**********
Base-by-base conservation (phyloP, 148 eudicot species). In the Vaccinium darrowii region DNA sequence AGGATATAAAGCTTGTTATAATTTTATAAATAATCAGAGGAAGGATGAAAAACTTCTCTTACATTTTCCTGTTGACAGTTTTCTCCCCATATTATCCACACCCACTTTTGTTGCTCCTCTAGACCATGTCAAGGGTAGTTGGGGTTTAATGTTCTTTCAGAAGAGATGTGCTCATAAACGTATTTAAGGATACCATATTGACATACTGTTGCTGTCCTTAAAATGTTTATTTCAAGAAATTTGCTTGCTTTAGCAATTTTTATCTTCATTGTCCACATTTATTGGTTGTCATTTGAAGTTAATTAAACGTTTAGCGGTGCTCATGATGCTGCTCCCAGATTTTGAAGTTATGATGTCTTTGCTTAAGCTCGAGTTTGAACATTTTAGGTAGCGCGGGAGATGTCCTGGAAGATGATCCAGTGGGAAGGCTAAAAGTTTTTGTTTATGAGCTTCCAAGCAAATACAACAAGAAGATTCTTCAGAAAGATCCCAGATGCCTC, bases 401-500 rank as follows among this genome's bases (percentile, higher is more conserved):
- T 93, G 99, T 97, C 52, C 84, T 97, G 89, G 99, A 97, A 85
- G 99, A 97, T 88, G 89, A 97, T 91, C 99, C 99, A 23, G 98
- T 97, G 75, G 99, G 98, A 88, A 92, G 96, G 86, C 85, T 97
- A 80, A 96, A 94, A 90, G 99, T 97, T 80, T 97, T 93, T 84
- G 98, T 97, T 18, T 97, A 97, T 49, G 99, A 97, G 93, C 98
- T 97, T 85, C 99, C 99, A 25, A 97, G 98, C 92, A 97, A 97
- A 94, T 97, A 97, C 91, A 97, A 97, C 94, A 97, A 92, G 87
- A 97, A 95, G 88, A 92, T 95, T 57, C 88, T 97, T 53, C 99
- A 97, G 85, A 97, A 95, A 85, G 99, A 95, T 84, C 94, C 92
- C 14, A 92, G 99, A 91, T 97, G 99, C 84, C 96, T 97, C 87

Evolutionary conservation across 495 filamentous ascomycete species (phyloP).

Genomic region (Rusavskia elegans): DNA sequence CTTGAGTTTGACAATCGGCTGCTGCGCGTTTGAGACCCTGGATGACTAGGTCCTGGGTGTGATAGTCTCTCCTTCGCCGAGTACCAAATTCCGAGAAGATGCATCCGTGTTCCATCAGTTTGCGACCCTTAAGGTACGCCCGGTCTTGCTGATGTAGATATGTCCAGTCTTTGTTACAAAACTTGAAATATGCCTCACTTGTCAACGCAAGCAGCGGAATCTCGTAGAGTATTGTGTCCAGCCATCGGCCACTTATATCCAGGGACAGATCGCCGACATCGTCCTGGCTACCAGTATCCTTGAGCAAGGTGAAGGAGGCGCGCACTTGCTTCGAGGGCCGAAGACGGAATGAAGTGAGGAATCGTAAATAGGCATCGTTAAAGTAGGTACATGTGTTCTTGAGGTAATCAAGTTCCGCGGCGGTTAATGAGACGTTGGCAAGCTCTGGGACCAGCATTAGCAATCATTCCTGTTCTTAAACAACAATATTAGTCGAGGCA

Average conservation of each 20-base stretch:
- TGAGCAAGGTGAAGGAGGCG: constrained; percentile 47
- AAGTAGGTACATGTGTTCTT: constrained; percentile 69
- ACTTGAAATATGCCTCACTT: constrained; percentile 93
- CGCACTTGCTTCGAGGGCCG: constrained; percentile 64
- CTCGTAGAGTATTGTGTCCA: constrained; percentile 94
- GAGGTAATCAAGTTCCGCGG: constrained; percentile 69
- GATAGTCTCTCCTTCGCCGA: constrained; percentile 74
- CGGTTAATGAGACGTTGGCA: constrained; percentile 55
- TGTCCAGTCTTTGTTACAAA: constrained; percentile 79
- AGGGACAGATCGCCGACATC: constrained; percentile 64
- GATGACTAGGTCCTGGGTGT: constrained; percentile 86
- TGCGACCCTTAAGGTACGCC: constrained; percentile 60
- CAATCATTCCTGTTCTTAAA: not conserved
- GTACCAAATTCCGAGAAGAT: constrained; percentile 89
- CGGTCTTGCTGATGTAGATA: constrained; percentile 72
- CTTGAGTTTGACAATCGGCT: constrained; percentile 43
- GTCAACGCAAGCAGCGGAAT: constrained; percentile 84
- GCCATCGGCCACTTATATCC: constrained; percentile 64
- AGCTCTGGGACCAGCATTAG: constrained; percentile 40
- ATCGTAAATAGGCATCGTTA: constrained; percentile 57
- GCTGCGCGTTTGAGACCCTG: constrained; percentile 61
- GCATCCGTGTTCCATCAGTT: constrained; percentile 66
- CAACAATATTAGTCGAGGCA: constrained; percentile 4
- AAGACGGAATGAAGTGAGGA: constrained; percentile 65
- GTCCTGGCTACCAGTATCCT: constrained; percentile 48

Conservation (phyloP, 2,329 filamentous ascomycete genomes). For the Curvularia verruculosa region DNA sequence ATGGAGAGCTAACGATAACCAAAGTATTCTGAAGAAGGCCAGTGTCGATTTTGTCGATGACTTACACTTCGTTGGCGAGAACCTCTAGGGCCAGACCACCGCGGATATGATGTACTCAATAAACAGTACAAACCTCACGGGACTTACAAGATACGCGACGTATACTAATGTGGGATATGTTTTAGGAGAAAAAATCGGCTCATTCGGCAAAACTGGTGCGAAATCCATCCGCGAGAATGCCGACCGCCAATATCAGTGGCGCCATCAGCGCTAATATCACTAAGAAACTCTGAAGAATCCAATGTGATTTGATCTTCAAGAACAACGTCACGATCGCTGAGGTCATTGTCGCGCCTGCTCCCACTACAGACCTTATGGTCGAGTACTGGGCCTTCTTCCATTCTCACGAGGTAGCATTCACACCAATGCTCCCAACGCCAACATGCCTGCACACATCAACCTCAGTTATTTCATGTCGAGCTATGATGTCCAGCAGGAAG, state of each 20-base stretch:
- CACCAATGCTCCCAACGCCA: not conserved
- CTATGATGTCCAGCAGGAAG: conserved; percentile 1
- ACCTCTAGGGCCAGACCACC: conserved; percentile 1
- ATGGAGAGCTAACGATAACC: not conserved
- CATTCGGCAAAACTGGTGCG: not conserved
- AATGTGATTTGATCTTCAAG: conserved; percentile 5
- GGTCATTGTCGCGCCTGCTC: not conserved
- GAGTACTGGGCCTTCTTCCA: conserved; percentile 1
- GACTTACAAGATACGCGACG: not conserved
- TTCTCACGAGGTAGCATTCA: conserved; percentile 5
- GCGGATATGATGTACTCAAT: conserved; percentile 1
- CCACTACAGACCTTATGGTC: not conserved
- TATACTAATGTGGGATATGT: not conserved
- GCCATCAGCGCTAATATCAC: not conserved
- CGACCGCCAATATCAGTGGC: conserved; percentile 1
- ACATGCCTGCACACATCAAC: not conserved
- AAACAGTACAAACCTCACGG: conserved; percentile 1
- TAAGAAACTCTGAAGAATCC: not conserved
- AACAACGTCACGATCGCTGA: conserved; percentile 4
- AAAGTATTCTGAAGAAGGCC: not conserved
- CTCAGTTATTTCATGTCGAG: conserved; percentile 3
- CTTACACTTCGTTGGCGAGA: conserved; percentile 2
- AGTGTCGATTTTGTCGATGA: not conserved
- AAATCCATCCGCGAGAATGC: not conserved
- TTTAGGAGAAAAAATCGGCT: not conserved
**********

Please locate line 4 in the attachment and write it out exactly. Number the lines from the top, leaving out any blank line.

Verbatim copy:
- T 97, G 75, G 99, G 98, A 88, A 92, G 96, G 86, C 85, T 97